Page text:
Mountain Mix

The Mountain Mix series features articles and essays by Protect the Adirondacks board members, members, and friends, about anything Adirondack. Articles will not necessarily conform with PROTECT positions, or may address issues on which we do not yet have a position.

A grassroots effort to provide quality goods at a reasonable price will help to sustain Saranac Lake as a small Adirondack town. After the Ames Department Store closed in 2002 residents had to drive outside of the Park to Plattsburgh or Malone to meet many of their shopping needs. When Wal-Mart wanted to build a […]

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My relationship with hiking trails started when I joined the Onondaga Chapter of the Adirondack Mountain Club in 1981. One of my first ADK events was a trail building trip on the Finger Lakes Trail (FLT) in Central New York. I was amazed as we hiked out at the end of the day that what […]

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Inclusion of more lands in the forest preserve is viewed by some as a “kiss of death” for the economy. I don’t agree. Here is an example. Several months ago a couple entered our boat shop and told us their story. This was their very first trip to the Adirondacks. They had spent the night […]

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Why Wildlife Corridors?

January 3, 2013

Because we’ve taken too much already. Movement is as essential to animals’ lives as are sun, water, and family; yet we North Americans have deprived our fellow denizens of most of their living and traveling spaces. Across most of the eastern United States and southeastern Canada, wildlife habitats are so diminished and fragmented by roads, […]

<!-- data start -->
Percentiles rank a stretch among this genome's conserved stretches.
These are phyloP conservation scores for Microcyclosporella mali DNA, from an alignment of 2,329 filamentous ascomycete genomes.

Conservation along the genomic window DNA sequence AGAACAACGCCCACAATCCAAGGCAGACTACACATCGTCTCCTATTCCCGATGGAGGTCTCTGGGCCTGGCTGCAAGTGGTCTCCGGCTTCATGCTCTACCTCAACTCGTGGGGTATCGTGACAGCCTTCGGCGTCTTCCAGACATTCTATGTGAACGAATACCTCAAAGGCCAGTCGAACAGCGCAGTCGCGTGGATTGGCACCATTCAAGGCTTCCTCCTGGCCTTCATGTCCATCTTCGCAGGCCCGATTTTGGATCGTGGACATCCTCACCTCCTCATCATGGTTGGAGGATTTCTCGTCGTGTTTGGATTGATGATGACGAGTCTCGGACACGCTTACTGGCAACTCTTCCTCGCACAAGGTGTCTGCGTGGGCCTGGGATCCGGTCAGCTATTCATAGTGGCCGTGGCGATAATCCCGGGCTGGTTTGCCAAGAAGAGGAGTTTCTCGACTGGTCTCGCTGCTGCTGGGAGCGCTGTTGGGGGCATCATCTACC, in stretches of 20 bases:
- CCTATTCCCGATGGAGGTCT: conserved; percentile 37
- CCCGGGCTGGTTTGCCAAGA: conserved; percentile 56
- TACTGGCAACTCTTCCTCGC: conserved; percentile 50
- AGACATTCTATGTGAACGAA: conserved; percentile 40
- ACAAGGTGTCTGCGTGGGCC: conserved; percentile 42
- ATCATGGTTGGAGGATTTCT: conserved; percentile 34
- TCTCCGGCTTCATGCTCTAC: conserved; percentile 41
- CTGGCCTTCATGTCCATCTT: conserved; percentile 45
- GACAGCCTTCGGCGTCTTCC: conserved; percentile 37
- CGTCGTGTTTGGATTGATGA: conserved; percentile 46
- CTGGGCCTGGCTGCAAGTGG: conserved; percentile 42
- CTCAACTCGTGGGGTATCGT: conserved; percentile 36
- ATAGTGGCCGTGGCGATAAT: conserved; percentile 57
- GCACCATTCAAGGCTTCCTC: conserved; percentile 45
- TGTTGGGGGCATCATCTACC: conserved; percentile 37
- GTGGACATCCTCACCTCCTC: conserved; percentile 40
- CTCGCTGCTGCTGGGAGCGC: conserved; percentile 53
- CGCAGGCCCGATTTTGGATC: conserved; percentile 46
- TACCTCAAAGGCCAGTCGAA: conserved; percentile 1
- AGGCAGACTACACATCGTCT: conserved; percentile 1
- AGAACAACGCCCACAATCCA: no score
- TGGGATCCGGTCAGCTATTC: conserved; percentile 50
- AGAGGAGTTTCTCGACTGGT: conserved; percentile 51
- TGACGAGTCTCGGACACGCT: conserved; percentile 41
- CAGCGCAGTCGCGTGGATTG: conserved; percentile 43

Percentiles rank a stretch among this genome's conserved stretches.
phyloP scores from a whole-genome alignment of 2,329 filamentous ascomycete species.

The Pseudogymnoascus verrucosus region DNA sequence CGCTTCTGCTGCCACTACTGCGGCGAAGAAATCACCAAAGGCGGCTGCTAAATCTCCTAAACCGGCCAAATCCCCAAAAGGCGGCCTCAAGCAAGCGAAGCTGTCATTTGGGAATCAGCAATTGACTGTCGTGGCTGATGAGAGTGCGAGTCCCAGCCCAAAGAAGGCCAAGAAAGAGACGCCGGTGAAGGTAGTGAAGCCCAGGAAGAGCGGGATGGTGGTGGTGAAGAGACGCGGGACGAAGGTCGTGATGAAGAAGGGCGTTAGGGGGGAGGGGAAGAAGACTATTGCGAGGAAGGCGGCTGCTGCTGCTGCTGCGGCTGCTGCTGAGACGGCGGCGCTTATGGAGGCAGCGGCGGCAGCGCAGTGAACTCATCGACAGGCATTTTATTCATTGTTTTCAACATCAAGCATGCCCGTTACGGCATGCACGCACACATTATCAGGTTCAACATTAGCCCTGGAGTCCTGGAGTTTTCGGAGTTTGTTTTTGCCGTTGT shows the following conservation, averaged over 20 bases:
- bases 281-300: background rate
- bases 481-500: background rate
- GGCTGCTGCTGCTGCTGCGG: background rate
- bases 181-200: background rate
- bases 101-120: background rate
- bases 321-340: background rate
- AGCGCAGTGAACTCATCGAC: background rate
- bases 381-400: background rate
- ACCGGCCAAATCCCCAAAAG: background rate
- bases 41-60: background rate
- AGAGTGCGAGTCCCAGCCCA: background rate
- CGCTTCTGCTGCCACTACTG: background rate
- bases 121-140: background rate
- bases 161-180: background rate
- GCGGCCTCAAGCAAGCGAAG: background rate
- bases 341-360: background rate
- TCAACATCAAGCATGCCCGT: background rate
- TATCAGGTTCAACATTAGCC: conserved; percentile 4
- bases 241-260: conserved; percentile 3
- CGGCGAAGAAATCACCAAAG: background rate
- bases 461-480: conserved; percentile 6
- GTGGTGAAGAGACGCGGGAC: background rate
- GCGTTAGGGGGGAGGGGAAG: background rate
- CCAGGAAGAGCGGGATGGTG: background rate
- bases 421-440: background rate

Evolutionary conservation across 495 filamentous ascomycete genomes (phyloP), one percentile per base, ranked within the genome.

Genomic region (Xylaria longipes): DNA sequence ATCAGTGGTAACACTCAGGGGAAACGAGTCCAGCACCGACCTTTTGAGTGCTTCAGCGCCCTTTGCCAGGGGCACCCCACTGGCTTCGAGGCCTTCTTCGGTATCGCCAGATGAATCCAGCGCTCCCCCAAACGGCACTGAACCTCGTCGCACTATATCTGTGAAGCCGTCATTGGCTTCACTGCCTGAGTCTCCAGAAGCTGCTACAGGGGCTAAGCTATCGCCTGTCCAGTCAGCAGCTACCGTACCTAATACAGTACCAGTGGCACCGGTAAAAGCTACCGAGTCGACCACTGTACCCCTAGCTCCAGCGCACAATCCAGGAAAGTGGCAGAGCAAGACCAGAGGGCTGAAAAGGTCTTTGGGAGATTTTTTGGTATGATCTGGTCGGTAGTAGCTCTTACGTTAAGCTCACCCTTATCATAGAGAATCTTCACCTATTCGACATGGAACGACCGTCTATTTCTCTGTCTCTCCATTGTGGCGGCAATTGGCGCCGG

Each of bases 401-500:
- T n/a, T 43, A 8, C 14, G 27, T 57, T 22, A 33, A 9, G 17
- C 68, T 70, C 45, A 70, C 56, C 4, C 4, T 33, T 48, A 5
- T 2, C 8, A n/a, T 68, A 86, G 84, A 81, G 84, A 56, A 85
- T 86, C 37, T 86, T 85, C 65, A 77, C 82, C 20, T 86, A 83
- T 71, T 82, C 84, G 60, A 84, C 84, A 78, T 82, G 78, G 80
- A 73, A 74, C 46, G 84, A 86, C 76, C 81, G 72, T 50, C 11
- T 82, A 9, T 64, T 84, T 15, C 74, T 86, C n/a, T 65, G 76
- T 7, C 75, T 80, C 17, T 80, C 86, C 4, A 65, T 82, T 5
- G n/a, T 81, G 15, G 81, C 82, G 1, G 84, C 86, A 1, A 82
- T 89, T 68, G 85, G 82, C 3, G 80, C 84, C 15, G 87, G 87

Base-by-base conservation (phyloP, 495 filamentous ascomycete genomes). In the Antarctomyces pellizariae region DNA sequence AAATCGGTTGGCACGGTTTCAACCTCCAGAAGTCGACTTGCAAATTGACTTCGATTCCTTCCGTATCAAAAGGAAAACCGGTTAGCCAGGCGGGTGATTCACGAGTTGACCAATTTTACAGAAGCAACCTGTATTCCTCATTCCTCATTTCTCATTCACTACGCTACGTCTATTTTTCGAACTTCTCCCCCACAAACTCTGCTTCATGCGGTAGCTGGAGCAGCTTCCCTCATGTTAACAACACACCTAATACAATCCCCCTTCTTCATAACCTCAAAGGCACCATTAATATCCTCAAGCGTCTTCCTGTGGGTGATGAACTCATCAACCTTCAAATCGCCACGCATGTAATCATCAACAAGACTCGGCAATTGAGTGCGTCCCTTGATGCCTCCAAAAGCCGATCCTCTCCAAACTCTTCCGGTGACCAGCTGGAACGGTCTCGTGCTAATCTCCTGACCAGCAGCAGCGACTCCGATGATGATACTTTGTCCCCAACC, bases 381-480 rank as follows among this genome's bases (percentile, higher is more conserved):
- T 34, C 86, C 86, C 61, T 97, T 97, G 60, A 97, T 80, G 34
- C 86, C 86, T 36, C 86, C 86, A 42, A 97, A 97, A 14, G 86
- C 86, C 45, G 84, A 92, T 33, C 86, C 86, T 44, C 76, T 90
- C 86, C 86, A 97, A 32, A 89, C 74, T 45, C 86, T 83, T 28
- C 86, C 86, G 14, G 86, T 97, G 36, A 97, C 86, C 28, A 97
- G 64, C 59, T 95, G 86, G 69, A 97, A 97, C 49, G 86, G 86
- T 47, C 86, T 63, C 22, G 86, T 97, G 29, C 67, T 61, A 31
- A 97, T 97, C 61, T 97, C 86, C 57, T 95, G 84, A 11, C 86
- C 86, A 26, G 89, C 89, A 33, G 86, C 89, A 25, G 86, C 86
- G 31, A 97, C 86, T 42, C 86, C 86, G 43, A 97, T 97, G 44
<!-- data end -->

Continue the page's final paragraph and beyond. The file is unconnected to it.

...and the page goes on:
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Not only are 1,000 pound, $10,000, 100 mile per hour machines being allowed to drive on forest preserve lands which were to be kept wild forever; but now multi-ton tracked groomers will be driving on so-called “trails” and on bridges, complete with reflectors for night driving and made to support 10,000 pounds, to make smooth […]

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Adirondack Bio-Blitz

January 3, 2013

An Adirondack bio-blitz was held in the village of Saranac Lake and surrounding areas on the weekend of July 14-15, 2012. This was a follow-up to the initial one held in 2010 in the Follensby Pond tract of the Nature Conservancy. Participating in the survey , which was coordinated by Dr. David Patrick of Paul […]

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The forests of the Adirondacks, while often wonderfully recovered from clear-cutting and burning 100 years ago, are “spring chickens” compared to my favorite ecological retreats—peat bogs. When the glacier melted back 10,000 years ago, huge ice chunks were sometimes left buried in rock debris.  When these eventually melted, they left “kettle hole” ponds with no […]

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Please don’t buy, transplant or allow this nasty plant to invade our forests: Japanese barberry (called “red barberry” in nurseries) used to behave itself around here, but as is the case with many invasive plants and animals, with warming temperatures in winter they are able to thrive farther north.  Now we need to gear up […]

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The Adirondack Park, larger than Connecticut and the largest park in the lower 48 states, is a unique mix of public (52%) and private (48%) ownership.  The private forest lands are fundamental to the landscape of the Park.  Indeed, the “forever wild” core of the Park requires carefully managed private lands to preserve that wild […]

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How important a role has ice played in the Adirondacks? That is the question I set out to discover as I traveled the Adirondack Park three years prior to publishing my book on that subject, Adirondack Ice, a Cultural and Natural History, 2010. Adventures along the way were stories in themselves, stories beyond the residents’ […]

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